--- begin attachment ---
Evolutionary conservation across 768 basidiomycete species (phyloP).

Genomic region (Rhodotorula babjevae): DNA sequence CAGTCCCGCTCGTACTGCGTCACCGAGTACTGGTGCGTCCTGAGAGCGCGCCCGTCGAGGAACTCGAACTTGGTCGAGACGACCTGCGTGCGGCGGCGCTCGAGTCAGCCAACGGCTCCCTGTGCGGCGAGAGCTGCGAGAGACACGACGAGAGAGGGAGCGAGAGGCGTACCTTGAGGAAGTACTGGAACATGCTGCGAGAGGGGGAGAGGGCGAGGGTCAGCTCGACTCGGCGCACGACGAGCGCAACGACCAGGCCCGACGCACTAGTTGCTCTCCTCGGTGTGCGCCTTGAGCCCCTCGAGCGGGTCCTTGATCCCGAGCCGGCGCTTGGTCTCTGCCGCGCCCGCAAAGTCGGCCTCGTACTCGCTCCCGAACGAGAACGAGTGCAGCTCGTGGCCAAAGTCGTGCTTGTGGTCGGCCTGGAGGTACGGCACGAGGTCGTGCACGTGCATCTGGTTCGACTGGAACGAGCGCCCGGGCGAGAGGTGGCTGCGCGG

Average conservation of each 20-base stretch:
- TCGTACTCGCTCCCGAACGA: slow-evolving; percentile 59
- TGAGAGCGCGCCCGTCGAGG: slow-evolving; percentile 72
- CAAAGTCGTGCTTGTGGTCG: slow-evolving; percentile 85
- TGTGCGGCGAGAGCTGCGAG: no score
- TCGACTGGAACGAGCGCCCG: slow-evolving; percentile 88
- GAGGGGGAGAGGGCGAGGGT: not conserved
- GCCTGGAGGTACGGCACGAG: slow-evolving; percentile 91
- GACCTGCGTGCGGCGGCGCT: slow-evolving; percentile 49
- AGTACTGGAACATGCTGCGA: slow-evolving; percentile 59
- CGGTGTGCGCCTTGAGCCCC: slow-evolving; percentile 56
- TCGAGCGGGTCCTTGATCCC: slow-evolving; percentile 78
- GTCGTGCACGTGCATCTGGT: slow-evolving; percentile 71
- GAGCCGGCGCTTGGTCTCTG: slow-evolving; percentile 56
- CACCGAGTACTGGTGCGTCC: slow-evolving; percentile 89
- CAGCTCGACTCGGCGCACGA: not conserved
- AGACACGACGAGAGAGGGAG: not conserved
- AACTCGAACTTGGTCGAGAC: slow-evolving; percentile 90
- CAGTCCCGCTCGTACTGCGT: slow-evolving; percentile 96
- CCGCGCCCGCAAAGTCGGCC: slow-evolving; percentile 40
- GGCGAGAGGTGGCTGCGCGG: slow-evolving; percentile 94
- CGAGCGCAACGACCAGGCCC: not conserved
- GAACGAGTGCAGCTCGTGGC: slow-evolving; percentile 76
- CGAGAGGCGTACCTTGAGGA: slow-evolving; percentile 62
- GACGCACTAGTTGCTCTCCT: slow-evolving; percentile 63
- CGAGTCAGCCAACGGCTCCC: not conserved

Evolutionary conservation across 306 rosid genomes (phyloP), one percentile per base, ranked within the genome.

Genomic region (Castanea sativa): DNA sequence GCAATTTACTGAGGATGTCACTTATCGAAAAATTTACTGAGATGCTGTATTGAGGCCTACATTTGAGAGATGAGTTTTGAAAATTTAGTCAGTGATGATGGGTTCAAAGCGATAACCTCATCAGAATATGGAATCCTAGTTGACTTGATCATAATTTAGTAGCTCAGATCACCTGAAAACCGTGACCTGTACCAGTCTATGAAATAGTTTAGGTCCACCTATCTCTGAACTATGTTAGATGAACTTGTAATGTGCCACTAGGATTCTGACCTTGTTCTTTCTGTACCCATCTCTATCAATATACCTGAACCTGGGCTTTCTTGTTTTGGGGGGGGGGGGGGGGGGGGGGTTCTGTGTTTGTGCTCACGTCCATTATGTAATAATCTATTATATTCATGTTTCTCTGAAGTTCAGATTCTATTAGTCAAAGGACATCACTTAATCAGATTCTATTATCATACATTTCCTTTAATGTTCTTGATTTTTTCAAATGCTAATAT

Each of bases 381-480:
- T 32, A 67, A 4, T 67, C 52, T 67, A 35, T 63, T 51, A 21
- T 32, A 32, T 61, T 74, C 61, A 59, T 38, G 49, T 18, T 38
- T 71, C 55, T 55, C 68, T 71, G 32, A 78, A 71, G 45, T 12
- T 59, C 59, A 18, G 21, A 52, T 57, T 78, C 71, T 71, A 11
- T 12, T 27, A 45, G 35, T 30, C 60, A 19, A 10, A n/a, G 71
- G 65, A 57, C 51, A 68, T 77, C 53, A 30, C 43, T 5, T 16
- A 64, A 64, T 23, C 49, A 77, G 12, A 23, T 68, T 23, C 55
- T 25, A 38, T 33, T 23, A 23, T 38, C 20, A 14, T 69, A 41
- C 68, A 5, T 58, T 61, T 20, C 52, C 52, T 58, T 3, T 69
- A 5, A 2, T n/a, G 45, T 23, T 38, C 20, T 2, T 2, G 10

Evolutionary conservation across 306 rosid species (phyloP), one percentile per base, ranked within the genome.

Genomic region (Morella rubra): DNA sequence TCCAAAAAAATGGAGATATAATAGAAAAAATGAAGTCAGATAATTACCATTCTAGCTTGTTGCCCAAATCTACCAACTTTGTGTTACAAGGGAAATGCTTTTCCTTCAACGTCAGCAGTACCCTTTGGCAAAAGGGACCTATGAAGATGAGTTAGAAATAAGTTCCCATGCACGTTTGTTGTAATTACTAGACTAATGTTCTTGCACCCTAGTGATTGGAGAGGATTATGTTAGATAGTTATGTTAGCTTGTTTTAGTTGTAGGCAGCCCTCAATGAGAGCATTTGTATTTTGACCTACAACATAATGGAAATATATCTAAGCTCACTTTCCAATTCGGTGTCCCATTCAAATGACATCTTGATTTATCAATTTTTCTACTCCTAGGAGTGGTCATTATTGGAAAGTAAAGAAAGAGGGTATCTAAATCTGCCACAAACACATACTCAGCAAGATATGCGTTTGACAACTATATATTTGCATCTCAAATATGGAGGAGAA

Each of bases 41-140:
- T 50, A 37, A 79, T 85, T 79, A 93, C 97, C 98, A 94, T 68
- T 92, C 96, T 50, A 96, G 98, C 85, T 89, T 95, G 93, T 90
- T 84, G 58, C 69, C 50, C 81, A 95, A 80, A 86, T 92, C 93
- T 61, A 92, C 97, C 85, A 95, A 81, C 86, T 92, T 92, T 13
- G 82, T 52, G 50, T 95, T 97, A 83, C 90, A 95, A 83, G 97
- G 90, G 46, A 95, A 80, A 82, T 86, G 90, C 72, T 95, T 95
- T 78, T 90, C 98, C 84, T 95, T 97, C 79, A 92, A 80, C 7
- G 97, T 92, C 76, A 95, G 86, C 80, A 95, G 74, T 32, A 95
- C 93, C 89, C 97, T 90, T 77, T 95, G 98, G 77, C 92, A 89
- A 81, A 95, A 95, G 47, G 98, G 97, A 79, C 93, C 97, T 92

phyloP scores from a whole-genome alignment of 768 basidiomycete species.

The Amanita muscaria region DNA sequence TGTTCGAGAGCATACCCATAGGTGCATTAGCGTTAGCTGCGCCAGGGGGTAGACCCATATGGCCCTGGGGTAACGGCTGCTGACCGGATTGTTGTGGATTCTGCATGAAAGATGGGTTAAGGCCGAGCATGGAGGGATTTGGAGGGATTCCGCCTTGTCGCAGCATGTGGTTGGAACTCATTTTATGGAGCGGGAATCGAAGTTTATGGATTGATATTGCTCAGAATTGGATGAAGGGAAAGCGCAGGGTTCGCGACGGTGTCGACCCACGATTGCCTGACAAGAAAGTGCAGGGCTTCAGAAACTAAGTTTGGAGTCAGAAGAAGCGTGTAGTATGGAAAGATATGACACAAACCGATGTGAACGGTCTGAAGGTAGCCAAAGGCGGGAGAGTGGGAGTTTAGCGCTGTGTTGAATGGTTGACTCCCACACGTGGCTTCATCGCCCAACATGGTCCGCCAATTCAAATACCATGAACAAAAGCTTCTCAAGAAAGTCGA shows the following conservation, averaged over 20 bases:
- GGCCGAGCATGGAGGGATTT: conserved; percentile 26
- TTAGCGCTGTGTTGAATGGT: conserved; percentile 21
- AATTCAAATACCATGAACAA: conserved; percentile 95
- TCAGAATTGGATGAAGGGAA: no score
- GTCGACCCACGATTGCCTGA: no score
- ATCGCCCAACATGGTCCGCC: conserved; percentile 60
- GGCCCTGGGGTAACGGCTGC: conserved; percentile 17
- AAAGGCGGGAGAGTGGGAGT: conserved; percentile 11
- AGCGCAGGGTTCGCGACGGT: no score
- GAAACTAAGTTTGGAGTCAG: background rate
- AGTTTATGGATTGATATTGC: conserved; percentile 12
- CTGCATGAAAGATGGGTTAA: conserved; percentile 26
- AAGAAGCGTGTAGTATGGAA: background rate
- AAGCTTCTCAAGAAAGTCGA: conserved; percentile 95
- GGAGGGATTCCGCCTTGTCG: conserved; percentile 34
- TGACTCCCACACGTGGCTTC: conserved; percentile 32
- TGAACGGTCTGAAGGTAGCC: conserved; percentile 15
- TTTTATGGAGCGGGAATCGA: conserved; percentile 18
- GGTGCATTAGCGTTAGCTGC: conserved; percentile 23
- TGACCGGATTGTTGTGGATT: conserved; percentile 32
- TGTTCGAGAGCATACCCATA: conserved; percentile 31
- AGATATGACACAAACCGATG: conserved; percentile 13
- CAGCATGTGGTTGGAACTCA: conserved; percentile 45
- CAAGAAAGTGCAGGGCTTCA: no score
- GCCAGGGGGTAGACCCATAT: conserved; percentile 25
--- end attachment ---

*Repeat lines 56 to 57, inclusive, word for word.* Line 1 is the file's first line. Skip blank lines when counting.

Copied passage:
The Amanita muscaria region DNA sequence TGTTCGAGAGCATACCCATAGGTGCATTAGCGTTAGCTGCGCCAGGGGGTAGACCCATATGGCCCTGGGGTAACGGCTGCTGACCGGATTGTTGTGGATTCTGCATGAAAGATGGGTTAAGGCCGAGCATGGAGGGATTTGGAGGGATTCCGCCTTGTCGCAGCATGTGGTTGGAACTCATTTTATGGAGCGGGAATCGAAGTTTATGGATTGATATTGCTCAGAATTGGATGAAGGGAAAGCGCAGGGTTCGCGACGGTGTCGACCCACGATTGCCTGACAAGAAAGTGCAGGGCTTCAGAAACTAAGTTTGGAGTCAGAAGAAGCGTGTAGTATGGAAAGATATGACACAAACCGATGTGAACGGTCTGAAGGTAGCCAAAGGCGGGAGAGTGGGAGTTTAGCGCTGTGTTGAATGGTTGACTCCCACACGTGGCTTCATCGCCCAACATGGTCCGCCAATTCAAATACCATGAACAAAAGCTTCTCAAGAAAGTCGA shows the following conservation, averaged over 20 bases:
- GGCCGAGCATGGAGGGATTT: conserved; percentile 26